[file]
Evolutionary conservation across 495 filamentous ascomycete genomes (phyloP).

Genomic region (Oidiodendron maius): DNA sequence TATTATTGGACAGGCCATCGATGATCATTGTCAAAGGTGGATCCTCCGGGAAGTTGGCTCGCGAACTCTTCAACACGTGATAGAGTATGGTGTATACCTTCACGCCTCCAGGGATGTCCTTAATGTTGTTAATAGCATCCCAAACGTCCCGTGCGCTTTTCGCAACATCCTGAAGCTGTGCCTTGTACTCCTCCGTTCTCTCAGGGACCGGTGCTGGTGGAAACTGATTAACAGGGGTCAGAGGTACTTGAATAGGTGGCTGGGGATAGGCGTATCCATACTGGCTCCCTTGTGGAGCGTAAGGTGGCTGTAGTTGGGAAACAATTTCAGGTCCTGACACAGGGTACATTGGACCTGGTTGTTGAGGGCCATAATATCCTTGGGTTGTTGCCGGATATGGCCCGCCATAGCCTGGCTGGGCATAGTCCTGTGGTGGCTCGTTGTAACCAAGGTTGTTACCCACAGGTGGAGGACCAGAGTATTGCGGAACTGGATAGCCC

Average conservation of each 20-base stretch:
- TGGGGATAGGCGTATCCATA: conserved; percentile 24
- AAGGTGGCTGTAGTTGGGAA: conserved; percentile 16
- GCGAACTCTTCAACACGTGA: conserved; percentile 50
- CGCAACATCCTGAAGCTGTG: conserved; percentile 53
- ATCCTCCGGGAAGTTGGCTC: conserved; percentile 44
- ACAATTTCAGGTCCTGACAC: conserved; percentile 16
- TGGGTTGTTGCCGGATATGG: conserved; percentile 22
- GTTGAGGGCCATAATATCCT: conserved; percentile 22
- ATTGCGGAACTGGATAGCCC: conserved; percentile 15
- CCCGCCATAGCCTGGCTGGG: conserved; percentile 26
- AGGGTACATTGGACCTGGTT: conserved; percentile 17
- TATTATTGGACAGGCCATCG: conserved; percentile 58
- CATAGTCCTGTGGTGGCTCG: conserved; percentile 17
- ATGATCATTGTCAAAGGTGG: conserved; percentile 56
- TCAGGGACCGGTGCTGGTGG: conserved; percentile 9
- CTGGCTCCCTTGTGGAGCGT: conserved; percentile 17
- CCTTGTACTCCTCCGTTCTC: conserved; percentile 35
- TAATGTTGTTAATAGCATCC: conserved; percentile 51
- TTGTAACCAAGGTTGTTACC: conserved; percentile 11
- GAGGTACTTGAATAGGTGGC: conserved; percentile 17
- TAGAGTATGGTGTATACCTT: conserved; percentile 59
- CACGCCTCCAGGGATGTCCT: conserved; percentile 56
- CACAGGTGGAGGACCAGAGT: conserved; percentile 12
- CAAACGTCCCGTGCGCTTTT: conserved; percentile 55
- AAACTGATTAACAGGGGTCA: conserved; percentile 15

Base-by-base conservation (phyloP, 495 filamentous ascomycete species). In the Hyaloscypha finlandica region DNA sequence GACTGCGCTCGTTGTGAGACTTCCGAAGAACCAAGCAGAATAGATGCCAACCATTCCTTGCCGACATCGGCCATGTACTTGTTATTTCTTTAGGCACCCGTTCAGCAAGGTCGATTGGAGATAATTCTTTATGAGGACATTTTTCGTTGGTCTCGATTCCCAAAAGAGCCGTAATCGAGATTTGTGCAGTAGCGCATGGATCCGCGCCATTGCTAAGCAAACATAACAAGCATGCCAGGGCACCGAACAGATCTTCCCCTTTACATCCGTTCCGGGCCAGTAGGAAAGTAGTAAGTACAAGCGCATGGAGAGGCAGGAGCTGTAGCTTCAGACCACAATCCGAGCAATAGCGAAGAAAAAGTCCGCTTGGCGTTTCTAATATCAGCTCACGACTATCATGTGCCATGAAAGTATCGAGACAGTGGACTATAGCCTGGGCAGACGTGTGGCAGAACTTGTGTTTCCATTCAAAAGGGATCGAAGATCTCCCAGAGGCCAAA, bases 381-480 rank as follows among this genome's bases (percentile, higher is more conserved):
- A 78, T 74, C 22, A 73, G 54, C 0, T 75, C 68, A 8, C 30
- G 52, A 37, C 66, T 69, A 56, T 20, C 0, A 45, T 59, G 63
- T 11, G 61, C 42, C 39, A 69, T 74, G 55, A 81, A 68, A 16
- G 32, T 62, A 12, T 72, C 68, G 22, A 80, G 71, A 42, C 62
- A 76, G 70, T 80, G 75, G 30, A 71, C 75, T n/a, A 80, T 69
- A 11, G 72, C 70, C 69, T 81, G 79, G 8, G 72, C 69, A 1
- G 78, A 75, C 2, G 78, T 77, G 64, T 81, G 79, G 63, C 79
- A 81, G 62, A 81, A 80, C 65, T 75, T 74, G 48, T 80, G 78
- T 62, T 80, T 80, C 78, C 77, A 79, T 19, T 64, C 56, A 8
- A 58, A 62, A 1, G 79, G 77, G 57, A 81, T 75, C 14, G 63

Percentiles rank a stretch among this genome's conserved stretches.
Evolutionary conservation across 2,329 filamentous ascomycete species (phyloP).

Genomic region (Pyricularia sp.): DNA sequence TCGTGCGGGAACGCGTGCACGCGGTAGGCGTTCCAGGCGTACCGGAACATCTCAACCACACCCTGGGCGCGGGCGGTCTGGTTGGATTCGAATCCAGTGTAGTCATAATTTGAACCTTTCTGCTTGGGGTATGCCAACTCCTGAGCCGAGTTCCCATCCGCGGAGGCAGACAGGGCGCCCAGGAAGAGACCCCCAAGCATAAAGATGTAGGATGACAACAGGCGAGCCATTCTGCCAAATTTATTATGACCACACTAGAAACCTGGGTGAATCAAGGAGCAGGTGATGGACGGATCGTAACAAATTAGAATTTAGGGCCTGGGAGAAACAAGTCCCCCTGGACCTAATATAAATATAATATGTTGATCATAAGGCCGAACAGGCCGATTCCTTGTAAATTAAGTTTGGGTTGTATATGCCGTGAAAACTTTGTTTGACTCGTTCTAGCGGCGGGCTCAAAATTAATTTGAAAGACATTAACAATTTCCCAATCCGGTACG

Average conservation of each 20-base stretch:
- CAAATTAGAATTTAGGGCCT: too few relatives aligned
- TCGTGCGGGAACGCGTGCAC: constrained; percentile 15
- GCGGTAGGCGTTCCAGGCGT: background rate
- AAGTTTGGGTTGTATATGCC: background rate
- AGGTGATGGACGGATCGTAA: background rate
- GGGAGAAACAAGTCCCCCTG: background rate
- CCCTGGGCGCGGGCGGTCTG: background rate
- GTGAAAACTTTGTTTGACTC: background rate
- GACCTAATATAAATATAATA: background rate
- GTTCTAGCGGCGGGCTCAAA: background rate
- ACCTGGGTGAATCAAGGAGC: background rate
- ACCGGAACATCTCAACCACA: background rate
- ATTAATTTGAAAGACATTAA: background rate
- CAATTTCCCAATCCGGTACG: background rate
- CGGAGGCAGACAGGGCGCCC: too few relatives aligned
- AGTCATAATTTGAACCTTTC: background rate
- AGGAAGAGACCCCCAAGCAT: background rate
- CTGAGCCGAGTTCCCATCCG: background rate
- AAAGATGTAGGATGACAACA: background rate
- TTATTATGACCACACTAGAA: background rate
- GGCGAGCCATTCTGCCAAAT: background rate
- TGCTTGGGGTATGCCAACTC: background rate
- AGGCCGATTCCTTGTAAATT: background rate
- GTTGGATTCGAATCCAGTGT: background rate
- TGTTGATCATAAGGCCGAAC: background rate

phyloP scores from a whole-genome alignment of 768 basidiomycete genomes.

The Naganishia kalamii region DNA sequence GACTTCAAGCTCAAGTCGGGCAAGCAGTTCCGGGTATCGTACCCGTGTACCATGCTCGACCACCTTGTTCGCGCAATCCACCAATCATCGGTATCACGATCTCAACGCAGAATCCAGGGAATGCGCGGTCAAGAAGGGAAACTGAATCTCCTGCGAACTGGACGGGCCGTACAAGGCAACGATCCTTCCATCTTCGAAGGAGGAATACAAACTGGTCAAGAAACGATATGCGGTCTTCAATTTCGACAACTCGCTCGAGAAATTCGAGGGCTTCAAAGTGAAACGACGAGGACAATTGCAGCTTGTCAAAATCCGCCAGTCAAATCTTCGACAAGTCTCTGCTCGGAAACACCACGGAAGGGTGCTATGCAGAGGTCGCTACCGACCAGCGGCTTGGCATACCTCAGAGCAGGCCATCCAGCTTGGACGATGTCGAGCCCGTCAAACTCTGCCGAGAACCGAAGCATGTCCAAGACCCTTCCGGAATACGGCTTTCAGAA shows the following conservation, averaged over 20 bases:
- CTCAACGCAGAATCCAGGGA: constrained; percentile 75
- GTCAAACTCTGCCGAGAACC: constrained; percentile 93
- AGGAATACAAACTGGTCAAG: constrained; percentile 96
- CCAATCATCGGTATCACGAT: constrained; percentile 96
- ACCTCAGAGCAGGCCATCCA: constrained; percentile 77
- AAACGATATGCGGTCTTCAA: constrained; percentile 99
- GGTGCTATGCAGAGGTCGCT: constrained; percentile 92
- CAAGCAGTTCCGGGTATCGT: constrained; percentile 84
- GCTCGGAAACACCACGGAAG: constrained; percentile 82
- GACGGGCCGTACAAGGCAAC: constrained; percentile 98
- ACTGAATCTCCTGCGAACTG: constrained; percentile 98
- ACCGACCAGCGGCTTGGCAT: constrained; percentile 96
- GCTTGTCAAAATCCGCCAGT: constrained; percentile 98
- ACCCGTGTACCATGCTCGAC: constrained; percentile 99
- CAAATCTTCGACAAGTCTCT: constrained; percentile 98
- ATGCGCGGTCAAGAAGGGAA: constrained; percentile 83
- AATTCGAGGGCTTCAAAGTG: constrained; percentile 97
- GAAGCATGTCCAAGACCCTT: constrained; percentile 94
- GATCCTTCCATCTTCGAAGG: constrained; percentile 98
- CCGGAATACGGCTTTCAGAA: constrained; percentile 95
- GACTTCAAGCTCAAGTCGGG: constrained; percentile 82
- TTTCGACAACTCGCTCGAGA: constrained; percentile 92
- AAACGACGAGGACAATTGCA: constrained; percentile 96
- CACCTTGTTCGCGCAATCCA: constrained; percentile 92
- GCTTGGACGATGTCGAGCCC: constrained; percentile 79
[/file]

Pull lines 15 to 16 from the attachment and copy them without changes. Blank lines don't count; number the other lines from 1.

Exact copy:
- TATTATTGGACAGGCCATCG: conserved; percentile 58
- CATAGTCCTGTGGTGGCTCG: conserved; percentile 17